Truth for the Victim: Fifth Wake

Posted by ractrose on 7 Dec 2018 in Art, Poems

Charcoal and pastel drawing of working class woman, feeling defiant



The Folly






Truth for the Victim


Wake has become lost

Three summonings have failed to raise him


‘But,’ M. de Clieux says, ‘the case is odd. This woman,

…like them all,’ he laughs, ‘confuses me.

What is the dénouement?’

To the expert (that nobleman from Rennes)

in dead languages, the guest nods. ‘That we have yet to learn.

Some private notes of Mr. Samuels were found

Hid in the cabinet of a county magistrate…for what it’s worth,

your host,’ he adds, ‘is author of the pamphlet.

That account, I mean, of the buried crime in Bristol.

Published 1912.’

‘Yes.’ The host supplies an unforthcoming smile.

For modesty, or that he finds it irritating still.

‘Crothers wanted a full retelling…and I deem murder,

as a subject, uncompelling.’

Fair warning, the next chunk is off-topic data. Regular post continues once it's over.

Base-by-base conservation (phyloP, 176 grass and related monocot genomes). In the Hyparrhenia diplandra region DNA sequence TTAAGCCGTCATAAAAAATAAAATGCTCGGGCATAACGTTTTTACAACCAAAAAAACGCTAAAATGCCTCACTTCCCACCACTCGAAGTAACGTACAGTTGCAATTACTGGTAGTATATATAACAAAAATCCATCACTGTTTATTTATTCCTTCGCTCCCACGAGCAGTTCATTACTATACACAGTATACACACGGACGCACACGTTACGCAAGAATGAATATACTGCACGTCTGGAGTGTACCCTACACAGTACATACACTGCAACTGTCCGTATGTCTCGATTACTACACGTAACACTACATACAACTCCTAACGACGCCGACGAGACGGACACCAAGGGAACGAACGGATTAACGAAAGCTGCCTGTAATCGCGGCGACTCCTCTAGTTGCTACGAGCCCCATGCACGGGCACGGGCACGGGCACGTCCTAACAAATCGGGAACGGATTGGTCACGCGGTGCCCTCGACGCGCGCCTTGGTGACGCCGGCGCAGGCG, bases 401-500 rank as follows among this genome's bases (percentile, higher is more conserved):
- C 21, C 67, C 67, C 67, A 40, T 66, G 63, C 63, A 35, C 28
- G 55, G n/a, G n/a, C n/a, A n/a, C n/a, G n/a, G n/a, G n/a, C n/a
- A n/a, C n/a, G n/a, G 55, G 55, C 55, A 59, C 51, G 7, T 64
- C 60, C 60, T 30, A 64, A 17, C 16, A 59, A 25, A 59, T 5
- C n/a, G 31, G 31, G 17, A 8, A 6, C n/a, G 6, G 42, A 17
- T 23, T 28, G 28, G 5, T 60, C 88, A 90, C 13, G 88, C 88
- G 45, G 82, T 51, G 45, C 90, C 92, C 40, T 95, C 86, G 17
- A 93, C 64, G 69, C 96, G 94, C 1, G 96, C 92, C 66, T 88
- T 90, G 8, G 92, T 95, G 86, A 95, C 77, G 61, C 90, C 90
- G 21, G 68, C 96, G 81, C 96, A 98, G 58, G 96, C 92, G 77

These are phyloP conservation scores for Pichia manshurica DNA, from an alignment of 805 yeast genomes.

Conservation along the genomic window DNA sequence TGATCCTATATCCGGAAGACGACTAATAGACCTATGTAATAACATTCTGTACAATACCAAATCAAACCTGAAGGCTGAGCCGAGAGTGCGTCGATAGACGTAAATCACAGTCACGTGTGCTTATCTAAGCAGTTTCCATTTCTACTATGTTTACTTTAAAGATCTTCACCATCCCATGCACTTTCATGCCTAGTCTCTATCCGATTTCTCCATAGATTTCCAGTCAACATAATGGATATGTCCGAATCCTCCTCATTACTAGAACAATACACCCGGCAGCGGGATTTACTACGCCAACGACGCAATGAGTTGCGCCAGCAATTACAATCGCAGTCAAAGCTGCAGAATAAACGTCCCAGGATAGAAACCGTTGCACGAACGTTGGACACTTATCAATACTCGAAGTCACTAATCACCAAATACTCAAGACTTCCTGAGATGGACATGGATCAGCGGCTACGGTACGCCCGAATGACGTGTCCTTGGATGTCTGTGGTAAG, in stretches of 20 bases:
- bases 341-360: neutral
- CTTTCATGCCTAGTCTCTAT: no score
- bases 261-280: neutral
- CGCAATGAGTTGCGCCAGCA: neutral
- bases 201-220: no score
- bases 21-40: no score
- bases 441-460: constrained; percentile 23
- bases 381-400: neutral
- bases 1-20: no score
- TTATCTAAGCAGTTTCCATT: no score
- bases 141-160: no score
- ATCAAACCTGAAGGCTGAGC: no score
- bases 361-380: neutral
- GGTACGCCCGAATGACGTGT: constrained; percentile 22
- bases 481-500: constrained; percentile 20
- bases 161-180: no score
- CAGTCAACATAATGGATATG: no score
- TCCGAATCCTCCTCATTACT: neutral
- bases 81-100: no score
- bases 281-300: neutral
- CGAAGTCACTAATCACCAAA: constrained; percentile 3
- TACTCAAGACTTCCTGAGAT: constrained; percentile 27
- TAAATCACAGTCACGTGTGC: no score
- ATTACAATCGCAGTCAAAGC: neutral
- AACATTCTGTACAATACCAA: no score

‘Yet I suppose the Whitechapel victims will always be of interest.’


Souls in purgatory, or in limbo, as with other party guests,

Find the thrilling controversy cannot go unaddressed.


The voice that emerges from the chatter is a woman’s

She is not the Celt

She is not Wake’s other self, as de Clieux had doubted she might be

‘In a sort of way—Wake will tell you this as well—he and I

have long been married.’

She…you do not know her name…she has one.

She patches a living for herself, as best she can.

Fear she can’t afford, that too, is for the well-to-do

All smiling men are equal in her sight, no chore demeans her

If it gets her lodging for the night


One in a cell weaves his tale of revenge

One eyeless corpse washed ashore from a wreck

One known in full by an arm and a leg

One with a gun by himself in the woods

One gazes last on a view from a cliff

One bit by bit freezes stiff on the street

One in delirium strangles in bed

Dead, in their hundreds, without law or forgiveness

Will you demand it then?

Truth for the victim




Truth for the Victim

Charcoal and pastel drawing of Victorian Inspector Samuels, feeling dismayed

Each Nerve
















(2017, Stephanie Foster)